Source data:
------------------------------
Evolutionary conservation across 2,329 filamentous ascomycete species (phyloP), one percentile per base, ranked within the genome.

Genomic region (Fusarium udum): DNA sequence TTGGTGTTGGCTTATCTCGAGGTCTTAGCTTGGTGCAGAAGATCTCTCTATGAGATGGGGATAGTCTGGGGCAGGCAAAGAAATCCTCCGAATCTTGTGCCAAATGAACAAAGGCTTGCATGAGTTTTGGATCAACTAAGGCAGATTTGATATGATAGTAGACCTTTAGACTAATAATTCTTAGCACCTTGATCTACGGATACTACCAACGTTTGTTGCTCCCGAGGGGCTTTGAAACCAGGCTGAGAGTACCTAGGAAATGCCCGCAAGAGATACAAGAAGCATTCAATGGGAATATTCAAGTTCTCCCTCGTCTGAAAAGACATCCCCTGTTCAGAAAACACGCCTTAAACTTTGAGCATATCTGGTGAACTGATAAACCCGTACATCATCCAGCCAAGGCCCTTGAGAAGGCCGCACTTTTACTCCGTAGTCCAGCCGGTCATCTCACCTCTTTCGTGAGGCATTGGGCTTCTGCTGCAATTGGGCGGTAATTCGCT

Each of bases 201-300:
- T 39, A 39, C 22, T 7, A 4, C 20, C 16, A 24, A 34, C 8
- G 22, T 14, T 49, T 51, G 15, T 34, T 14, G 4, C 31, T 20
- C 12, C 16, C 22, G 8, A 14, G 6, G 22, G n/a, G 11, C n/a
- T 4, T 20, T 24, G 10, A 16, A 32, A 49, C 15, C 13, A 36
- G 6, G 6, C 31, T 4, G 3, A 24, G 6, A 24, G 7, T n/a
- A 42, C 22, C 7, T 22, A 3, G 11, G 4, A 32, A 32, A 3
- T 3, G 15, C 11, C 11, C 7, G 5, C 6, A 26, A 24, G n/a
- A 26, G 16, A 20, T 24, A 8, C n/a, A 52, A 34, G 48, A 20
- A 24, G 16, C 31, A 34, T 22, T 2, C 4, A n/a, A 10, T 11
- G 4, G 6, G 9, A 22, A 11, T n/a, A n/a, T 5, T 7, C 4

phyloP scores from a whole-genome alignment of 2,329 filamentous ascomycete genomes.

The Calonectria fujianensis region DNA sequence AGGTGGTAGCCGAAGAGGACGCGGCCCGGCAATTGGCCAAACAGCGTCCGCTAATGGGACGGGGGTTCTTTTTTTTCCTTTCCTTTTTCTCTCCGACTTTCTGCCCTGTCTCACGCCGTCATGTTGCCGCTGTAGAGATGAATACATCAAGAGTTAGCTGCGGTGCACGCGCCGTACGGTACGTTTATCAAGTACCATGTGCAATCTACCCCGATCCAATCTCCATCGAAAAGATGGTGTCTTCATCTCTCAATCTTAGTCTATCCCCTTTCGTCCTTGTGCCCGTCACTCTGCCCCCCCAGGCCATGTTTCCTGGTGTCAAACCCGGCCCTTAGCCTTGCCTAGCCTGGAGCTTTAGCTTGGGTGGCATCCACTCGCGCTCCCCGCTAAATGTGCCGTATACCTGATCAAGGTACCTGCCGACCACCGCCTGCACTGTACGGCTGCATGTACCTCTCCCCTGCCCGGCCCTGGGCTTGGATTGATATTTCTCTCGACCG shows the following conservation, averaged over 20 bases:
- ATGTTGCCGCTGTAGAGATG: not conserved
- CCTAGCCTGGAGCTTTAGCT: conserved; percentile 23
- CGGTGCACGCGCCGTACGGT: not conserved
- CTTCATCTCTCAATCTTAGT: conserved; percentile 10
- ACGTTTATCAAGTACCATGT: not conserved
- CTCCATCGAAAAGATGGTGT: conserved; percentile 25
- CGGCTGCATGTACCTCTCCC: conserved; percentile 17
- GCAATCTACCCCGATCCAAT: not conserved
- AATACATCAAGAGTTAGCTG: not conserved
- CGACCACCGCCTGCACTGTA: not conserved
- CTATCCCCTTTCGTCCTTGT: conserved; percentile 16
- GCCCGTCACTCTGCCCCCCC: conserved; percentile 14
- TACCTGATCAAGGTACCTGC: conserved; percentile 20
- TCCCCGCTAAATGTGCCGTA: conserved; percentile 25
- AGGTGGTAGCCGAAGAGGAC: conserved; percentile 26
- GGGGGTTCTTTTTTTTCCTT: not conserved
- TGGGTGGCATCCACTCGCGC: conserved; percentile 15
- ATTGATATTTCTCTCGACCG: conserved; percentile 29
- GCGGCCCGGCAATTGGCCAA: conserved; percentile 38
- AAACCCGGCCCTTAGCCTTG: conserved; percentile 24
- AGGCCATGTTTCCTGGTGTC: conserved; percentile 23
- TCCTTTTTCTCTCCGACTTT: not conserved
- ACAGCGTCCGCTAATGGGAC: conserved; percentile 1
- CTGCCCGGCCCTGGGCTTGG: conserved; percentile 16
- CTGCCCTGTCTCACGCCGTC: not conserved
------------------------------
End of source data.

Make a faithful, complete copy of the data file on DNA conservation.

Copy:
Evolutionary conservation across 2,329 filamentous ascomycete species (phyloP), one percentile per base, ranked within the genome.

Genomic region (Fusarium udum): DNA sequence TTGGTGTTGGCTTATCTCGAGGTCTTAGCTTGGTGCAGAAGATCTCTCTATGAGATGGGGATAGTCTGGGGCAGGCAAAGAAATCCTCCGAATCTTGTGCCAAATGAACAAAGGCTTGCATGAGTTTTGGATCAACTAAGGCAGATTTGATATGATAGTAGACCTTTAGACTAATAATTCTTAGCACCTTGATCTACGGATACTACCAACGTTTGTTGCTCCCGAGGGGCTTTGAAACCAGGCTGAGAGTACCTAGGAAATGCCCGCAAGAGATACAAGAAGCATTCAATGGGAATATTCAAGTTCTCCCTCGTCTGAAAAGACATCCCCTGTTCAGAAAACACGCCTTAAACTTTGAGCATATCTGGTGAACTGATAAACCCGTACATCATCCAGCCAAGGCCCTTGAGAAGGCCGCACTTTTACTCCGTAGTCCAGCCGGTCATCTCACCTCTTTCGTGAGGCATTGGGCTTCTGCTGCAATTGGGCGGTAATTCGCT

Each of bases 201-300:
- T 39, A 39, C 22, T 7, A 4, C 20, C 16, A 24, A 34, C 8
- G 22, T 14, T 49, T 51, G 15, T 34, T 14, G 4, C 31, T 20
- C 12, C 16, C 22, G 8, A 14, G 6, G 22, G n/a, G 11, C n/a
- T 4, T 20, T 24, G 10, A 16, A 32, A 49, C 15, C 13, A 36
- G 6, G 6, C 31, T 4, G 3, A 24, G 6, A 24, G 7, T n/a
- A 42, C 22, C 7, T 22, A 3, G 11, G 4, A 32, A 32, A 3
- T 3, G 15, C 11, C 11, C 7, G 5, C 6, A 26, A 24, G n/a
- A 26, G 16, A 20, T 24, A 8, C n/a, A 52, A 34, G 48, A 20
- A 24, G 16, C 31, A 34, T 22, T 2, C 4, A n/a, A 10, T 11
- G 4, G 6, G 9, A 22, A 11, T n/a, A n/a, T 5, T 7, C 4

phyloP scores from a whole-genome alignment of 2,329 filamentous ascomycete genomes.

The Calonectria fujianensis region DNA sequence AGGTGGTAGCCGAAGAGGACGCGGCCCGGCAATTGGCCAAACAGCGTCCGCTAATGGGACGGGGGTTCTTTTTTTTCCTTTCCTTTTTCTCTCCGACTTTCTGCCCTGTCTCACGCCGTCATGTTGCCGCTGTAGAGATGAATACATCAAGAGTTAGCTGCGGTGCACGCGCCGTACGGTACGTTTATCAAGTACCATGTGCAATCTACCCCGATCCAATCTCCATCGAAAAGATGGTGTCTTCATCTCTCAATCTTAGTCTATCCCCTTTCGTCCTTGTGCCCGTCACTCTGCCCCCCCAGGCCATGTTTCCTGGTGTCAAACCCGGCCCTTAGCCTTGCCTAGCCTGGAGCTTTAGCTTGGGTGGCATCCACTCGCGCTCCCCGCTAAATGTGCCGTATACCTGATCAAGGTACCTGCCGACCACCGCCTGCACTGTACGGCTGCATGTACCTCTCCCCTGCCCGGCCCTGGGCTTGGATTGATATTTCTCTCGACCG shows the following conservation, averaged over 20 bases:
- ATGTTGCCGCTGTAGAGATG: not conserved
- CCTAGCCTGGAGCTTTAGCT: conserved; percentile 23
- CGGTGCACGCGCCGTACGGT: not conserved
- CTTCATCTCTCAATCTTAGT: conserved; percentile 10
- ACGTTTATCAAGTACCATGT: not conserved
- CTCCATCGAAAAGATGGTGT: conserved; percentile 25
- CGGCTGCATGTACCTCTCCC: conserved; percentile 17
- GCAATCTACCCCGATCCAAT: not conserved
- AATACATCAAGAGTTAGCTG: not conserved
- CGACCACCGCCTGCACTGTA: not conserved
- CTATCCCCTTTCGTCCTTGT: conserved; percentile 16
- GCCCGTCACTCTGCCCCCCC: conserved; percentile 14
- TACCTGATCAAGGTACCTGC: conserved; percentile 20
- TCCCCGCTAAATGTGCCGTA: conserved; percentile 25
- AGGTGGTAGCCGAAGAGGAC: conserved; percentile 26
- GGGGGTTCTTTTTTTTCCTT: not conserved
- TGGGTGGCATCCACTCGCGC: conserved; percentile 15
- ATTGATATTTCTCTCGACCG: conserved; percentile 29
- GCGGCCCGGCAATTGGCCAA: conserved; percentile 38
- AAACCCGGCCCTTAGCCTTG: conserved; percentile 24
- AGGCCATGTTTCCTGGTGTC: conserved; percentile 23
- TCCTTTTTCTCTCCGACTTT: not conserved
- ACAGCGTCCGCTAATGGGAC: conserved; percentile 1
- CTGCCCGGCCCTGGGCTTGG: conserved; percentile 16
- CTGCCCTGTCTCACGCCGTC: not conserved